That is the basic paradigm for treatment. It assumes that the psychiatrists is competent and professional. Assumptions about the patient are less clear. In the ideal situation, the patient is aware of the therapeutic alliance and focused on examining and solving problems. There are a wide array of problems that can be the focus of treatment.
The approach generally works very well but there are things that can derail it. In the course of treatment, emotionally loaded topics are discussed. In some cases the emotions of patients and psychiatrists impinge on the alliance and need to be clarified. There are boundary issues that often bias treatment in a particular direction. A common example is a friend or family member referring a person into treatment. These days there are important factors outside of treatment that bias treatment as indicated in the following diagram.
In this case, the patient and psychiatrist can have an excellent working alliance. They can be focused on solving problems by applying the best possible evidence based medicine or consensus guidelines, but the best course of treatment that they agree on is not funded by the managed care company or pharmaceutical benefit manager. A common example these days would be a patient with depression and back pain. I frequently recommend duloxetine, especially in the case of failed treatment with SSRI type antidepressants. Even in the case where this treatment is effective for both depression and back pain, the PBM can either refuse to pay for the medication or make the copay so high that the patient cannot afford it. On the inpatient side, a common scenario is the manic patient who is not able to function unsupervised at home or in transitional care. The managed care company can say that the patient is "not a danger to self or others" and insist that they be discharged form the hospital. That is probably one of the most frequent reasons for readmission. In other cases, managed care companies declare that the patient is no longer at risk for suicide. Their reviewers make this decision based on reading chart notes or talking to the doctor who thinks that the suicide risk is still high. In the majority of cases they decide against the attending physician - probably the most egregious breach of the therapeutic alliance especially when the patient is as concerned as the psychiatrist.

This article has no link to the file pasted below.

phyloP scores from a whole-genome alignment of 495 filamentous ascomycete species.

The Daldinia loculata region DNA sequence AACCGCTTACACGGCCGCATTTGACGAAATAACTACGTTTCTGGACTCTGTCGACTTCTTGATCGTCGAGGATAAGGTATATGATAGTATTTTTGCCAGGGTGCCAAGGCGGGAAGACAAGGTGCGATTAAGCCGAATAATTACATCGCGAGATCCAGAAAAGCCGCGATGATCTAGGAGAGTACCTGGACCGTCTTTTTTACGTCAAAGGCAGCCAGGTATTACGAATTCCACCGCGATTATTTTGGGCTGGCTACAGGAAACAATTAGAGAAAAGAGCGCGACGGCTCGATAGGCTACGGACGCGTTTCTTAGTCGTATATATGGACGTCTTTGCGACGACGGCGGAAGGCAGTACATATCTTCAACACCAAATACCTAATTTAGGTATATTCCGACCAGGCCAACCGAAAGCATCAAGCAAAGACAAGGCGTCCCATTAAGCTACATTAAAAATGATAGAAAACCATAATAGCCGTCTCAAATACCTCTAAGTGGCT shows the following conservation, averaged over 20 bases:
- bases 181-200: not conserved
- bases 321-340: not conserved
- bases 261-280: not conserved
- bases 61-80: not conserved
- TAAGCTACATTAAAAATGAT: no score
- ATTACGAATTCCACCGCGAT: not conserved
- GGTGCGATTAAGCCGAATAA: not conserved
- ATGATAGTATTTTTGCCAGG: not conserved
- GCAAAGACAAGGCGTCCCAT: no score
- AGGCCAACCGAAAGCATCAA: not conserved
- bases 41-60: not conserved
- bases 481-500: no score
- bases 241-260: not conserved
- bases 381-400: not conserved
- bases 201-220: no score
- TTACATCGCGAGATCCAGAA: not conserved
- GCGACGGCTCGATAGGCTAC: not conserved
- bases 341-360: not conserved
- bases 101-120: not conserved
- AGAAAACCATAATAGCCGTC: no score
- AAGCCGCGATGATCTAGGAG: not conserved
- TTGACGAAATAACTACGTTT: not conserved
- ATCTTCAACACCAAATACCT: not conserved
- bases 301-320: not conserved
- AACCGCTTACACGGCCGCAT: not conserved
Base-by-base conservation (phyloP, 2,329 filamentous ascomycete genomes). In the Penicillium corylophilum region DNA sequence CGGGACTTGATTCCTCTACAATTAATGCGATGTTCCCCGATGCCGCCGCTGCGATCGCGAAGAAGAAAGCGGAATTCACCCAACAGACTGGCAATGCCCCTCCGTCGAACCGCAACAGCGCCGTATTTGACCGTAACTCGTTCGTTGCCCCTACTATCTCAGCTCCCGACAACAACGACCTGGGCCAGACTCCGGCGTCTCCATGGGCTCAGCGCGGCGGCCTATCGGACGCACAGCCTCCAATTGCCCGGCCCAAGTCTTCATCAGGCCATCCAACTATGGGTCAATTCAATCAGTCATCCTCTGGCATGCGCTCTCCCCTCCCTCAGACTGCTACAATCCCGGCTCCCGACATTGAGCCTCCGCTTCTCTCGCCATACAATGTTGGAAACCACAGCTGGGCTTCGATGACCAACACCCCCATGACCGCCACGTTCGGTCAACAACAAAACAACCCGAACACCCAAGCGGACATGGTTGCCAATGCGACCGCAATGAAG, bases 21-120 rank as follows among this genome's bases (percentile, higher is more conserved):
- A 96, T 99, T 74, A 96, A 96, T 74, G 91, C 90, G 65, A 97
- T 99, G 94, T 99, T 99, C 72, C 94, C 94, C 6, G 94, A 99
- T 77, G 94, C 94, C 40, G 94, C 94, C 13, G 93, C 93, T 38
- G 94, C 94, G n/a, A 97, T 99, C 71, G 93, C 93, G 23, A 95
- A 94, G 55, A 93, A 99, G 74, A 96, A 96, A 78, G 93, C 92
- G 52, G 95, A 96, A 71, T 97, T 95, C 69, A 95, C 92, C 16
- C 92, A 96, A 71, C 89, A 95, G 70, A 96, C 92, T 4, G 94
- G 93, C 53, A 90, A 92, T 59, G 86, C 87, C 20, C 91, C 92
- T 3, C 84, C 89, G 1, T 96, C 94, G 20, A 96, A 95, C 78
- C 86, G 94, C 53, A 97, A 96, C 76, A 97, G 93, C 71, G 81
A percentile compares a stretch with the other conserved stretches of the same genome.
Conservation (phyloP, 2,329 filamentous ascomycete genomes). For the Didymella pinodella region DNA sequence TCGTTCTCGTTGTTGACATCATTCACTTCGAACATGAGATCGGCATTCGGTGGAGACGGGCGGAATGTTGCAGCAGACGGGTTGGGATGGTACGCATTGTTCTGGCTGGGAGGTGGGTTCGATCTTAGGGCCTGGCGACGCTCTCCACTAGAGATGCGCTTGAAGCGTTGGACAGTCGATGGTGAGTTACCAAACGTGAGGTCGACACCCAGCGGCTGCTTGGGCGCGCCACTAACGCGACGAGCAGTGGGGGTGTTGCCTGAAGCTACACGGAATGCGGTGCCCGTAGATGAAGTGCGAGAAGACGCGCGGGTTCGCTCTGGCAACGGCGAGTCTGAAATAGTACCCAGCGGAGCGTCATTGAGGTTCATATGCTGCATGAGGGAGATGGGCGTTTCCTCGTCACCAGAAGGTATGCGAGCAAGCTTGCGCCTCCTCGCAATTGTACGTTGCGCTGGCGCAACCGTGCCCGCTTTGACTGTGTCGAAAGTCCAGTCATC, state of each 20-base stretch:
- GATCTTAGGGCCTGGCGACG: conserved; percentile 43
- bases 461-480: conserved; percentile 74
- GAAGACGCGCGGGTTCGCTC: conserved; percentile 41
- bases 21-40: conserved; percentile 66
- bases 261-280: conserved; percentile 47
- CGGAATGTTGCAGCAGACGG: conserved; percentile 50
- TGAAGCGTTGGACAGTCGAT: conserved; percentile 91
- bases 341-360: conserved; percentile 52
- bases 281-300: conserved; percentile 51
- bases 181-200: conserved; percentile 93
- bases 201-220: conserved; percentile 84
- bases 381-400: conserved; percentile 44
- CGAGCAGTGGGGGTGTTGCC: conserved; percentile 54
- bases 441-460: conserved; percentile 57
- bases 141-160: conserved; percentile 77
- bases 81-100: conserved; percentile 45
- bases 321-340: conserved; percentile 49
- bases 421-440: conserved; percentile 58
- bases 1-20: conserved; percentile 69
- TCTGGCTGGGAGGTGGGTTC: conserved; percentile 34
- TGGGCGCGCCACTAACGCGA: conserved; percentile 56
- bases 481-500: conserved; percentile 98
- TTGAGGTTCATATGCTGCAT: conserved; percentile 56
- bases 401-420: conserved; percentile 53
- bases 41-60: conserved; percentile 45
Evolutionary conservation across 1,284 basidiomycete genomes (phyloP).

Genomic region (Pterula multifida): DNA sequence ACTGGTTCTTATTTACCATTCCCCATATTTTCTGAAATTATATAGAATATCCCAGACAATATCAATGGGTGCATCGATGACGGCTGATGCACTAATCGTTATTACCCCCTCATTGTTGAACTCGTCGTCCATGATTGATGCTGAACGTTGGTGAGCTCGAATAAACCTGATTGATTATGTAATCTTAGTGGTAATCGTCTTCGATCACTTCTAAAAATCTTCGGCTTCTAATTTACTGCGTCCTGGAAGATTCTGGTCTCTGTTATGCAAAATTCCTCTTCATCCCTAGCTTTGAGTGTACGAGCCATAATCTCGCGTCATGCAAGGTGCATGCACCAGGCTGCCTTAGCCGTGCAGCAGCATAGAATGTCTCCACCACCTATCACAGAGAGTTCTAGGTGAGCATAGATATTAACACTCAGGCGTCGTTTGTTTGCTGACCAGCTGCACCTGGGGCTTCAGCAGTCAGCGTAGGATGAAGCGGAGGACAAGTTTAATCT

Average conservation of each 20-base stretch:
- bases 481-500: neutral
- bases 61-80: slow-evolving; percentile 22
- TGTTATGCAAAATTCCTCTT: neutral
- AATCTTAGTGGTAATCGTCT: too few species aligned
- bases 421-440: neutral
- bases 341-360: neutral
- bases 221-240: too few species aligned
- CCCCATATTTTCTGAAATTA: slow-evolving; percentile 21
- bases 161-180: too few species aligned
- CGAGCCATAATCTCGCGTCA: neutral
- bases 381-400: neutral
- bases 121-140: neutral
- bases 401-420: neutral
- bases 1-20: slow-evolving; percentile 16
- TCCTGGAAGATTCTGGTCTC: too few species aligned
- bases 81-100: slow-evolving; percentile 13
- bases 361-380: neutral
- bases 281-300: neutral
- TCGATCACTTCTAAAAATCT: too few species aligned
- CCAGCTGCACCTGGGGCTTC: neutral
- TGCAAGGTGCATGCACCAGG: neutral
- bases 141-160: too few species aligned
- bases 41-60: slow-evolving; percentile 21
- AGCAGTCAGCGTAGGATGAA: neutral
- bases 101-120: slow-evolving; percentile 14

The government also intrudes at multiple levels. The biggest intrusion has been by facilitating the development of both managed care and PBMs. These are businesses that were essentially invented by the government in order to reduce the cost of health acre. After two decades it is clear that health care inflation is as high as ever, that mental health services have been cut to the bone, and that public mental health services that have adapted managed care strategies have a also dramatically reduced services. In almost all cases, the government advances a purely political experiment that results in numerous inefficiencies that fails to produce results. Some common example include failed pay for performance initiatives and a failure to reduce Medicare readmissions based on financial incentives and disincentives. Practically all of these experiments use the administrators assumption that physicians don't know what they are doing in the first place. That is probably not the best place to start.
There are many political influences that are not on the diagram. Direct to consumer advertising, the media, and various advocacy groups are additional examples. Psychiatry is unique in that there are a number of causes dedicated to the most negative characterizations or destruction of the field. That orientation not only precludes any therapeutic alliance but also may lead to intrusions on existing or initial alliances.
George Dawson, MD, DFAPA